‘After’: Film Review

Josephine Langford and Hero Fiennes Tiffin play young lovers in the screen adapation of Anna Todd’s popular fan-fiction novel ‘After.’

In case you haven’t guessed from the byline or the fact that this review is appearing in a prominent publication and not as a YouTube video, let me state the obvious: I am not a teenage girl.

That biological reality theoretically makes me less than qualified to review the screen adaptation of Anna Todd’s novel, part of a series of fan-fiction books inspired by the band One Direction, and its member Harry Styles in particular. But I feel confident that even if I were to be magically transformed into the target demographic, I would still find After to be a cliched, mediocre affair. Come back, Twilight, all is forgiven.

The Bottom Line

If your favorite band is still One Direction, this is the film for you.

RELEASE DATE Apr 12, 2019

An appealing Josephine Langford (Wish Upon, Wolf Creek) plays the central role of Tessa, a fresh-faced teen who at the story’s beginning is starting her first year at college. She’s dropped off by her overprotective mom (Selma Blair), who’s horrified upon meeting her daughter’s exotic, nose-ring wearing roommate (Khadijha Red Thunder). Also on hand to say goodbye is Tessa’s boyfriend Noah (Dylan Arnold), who’s still in high school and whose affable, innocent demeanor instantly signifies that he won’t be in Tessa’s life, or the film, much longer.

Sure enough, Tessa soon meets Hardin (Hero Fiennes Tiffin, the nephew of Ralph and Joseph, looking like he’s stepped out of a Teen Vogue ad), a pouty-faced, leather jacket-wearing classmate who should have “Bad Boy” stamped on his forehead. Not that he’s your typical bad boy, though, since he seems to have very literary tastes. Spotting a book on Tessa’s shelf, he comments, “The Great Gatsby, that’s a good book.” He’s also able to quote from Wuthering Heights and engage in a spirited classroom argument with Tessa, about Pride and Prejudice, in which the subtext is inescapable.

Connecting over a party game of Truth or Dare, Tessa and Hardin soon get hot and heavy, at least in a PG-13 kind of way. They go swimming in a secluded lake, each of them maintaining a degree of modesty, but with Hardin shedding enough clothes to indicate a serious tattoo fixation. He also, not surprisingly, turns out to be a sensitive soul after all, opening up to Tessa about a tragic event in his past that provides a psychological explanation for his affected alienation.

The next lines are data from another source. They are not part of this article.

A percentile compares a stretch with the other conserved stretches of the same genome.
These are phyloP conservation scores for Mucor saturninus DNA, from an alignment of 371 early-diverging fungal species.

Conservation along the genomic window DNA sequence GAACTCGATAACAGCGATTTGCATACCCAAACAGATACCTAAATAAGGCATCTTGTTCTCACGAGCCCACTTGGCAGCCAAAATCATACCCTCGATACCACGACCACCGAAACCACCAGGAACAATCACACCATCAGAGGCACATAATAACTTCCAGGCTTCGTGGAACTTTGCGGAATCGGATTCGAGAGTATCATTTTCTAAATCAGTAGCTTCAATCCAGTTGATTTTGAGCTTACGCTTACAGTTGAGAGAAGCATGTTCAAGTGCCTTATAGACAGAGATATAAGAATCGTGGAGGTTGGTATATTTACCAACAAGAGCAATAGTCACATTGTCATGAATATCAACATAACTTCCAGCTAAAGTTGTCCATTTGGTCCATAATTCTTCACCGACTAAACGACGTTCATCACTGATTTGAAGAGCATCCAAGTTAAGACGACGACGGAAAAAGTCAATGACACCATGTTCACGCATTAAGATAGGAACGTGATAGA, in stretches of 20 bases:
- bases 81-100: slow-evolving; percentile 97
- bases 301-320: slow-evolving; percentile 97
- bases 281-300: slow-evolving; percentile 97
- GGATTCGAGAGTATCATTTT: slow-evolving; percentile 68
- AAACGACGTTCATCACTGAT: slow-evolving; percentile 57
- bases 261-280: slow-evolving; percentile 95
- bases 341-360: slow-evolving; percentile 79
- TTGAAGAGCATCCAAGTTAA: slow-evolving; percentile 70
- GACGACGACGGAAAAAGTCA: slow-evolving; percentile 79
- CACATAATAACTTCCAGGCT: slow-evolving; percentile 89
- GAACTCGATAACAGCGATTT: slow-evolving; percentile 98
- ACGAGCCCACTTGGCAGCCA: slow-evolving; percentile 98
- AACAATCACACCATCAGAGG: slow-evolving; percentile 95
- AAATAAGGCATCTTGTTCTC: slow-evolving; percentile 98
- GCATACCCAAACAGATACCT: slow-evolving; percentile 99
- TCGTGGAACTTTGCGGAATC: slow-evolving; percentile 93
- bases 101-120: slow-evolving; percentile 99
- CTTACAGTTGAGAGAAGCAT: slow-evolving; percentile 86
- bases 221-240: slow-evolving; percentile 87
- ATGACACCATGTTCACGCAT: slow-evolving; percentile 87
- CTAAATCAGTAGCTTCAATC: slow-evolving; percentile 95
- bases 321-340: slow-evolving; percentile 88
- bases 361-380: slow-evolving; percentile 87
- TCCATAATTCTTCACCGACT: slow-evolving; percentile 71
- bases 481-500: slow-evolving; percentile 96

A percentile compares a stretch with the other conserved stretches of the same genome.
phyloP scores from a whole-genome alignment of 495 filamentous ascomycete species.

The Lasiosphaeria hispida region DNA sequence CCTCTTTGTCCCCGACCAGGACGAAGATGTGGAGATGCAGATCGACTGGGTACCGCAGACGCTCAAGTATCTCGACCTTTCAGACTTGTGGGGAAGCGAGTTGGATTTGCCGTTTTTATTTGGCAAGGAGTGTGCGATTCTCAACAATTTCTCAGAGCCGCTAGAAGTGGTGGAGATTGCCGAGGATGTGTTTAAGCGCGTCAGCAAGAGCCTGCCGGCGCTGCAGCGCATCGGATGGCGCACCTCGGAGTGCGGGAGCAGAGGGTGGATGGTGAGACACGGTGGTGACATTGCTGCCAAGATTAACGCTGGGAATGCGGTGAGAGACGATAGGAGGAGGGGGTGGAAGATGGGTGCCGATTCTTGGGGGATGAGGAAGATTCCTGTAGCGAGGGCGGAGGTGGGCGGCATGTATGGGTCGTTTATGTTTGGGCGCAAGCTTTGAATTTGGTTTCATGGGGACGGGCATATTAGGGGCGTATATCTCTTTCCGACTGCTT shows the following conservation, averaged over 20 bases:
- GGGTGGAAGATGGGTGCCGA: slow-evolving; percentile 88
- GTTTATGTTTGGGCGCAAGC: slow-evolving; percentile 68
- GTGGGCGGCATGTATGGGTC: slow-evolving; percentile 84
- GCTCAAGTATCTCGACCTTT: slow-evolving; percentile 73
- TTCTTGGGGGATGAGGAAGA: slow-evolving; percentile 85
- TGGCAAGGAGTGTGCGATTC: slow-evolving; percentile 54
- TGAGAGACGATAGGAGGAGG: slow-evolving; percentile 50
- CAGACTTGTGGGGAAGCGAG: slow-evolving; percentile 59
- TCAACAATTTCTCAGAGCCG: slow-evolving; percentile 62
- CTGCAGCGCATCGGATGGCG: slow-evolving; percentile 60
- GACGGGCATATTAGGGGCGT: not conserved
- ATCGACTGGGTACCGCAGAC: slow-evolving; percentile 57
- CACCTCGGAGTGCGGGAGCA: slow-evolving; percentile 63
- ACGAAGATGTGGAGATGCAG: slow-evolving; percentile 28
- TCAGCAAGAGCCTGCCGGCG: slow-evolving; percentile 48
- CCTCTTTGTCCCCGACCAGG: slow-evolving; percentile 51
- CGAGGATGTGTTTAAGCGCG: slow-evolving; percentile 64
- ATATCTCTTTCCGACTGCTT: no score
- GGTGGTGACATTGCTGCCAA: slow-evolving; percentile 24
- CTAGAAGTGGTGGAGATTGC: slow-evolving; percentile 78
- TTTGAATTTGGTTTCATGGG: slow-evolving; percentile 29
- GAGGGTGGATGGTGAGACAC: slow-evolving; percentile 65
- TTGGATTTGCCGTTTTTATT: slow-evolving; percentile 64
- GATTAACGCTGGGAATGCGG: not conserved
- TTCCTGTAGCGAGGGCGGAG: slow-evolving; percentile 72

When the virginal Tessa finally decides that she’s ready to take things to another level, the resulting encounter seems to have been scripted for a university sexual assault prevention program. “I want you!” Tessa breathlessly declares. “Are you sure?” Hardin carefully asks. He doesn’t take any chances. “Do you want me to stop?” he queries, before ripping open a condom wrapper. (If After doesn’t do well in theaters, at least Betsy DeVos can screen it for Congress.)

A potentially juicy subplot involving Hardin’s strained relationship with his university chancellor father (Peter Gallagher) gets short shrift, not to mention makes us wonder why Hardin speaks with a British accent and his dad doesn’t. It does provide the opportunity for a brief appearance by the always luminous Jennifer Beals as the father’s new bride, making viewers of a certain age nostalgic for the days when Blair, Gallagher and Beals would have played the young leads in a movie such as this.

Only the most naive audience members will find the climactic revelation about Tessa and Hardin’s relationship shocking, and only they will swoon at the inevitable happy ending. The melodramatic goings-on are accompanied by the sort of pop music seemingly designed less for a film soundtrack than a Spotify playlist. Director Jenny Gage, whose previous teenage girl-themed documentary All This Panic provided useful training for this assignment, lends a suitably glossy sheen to the proceedings.

Early in the film, shortly after Hardin and Tessa meet, he inquires about her high school boyfriend Noah and she describes him as “nice.” “Isn’t that just another word for boring?” Hardin asks. If that’s indeed the case, then let’s just say that After is a nice movie.

Production: Voltage Pictures, CalMaple Media, Diamond Film Productions, OffSpring Entertainment, Frayed Pages Entertainment, Wattpad
Distributor: Aviron Pictures
Cast: Josephine Langford, Hero Fiennes Tiffin, Inna Sarkis, Shane Paul McGhie, Pia Mia, Khadijha Red Thunder, Dylan Arnold, Samuel Larsen, Swen Temmel, Selma Blair, Peter Gallagher, Jennifer Beals, Meadow Williams
Director: Jenny Gage
Screenwriters: Susan McMartin, Tamar Chestna, Jenny Gage, Tom Betterton
Producers: Jennifer Gibgot, Courtney Solomon, Mark Canton, Aron Levitz, Anna Todd, Meadow Williams, Dennis Pelino
Executive producers: Swen Temmel, Adam Shankman, Brian Pitt, Scott Karol, Sarah Jorge Leon, Alastair Burlingham, Gary Raskin, Walliam Sadleir, David Dinerstein, Jason Resnick, Nicolas Chartier, Jonathan Deckter
Directors of photography: Adam Silver, Tom Betterton
Production designers: Lynne Mitchell, Rusty Smith
Editor: Michelle Harrison
Composer: Justin Brunett
Costume designer: Alana Morshead

Rated PG-13, 106 minutes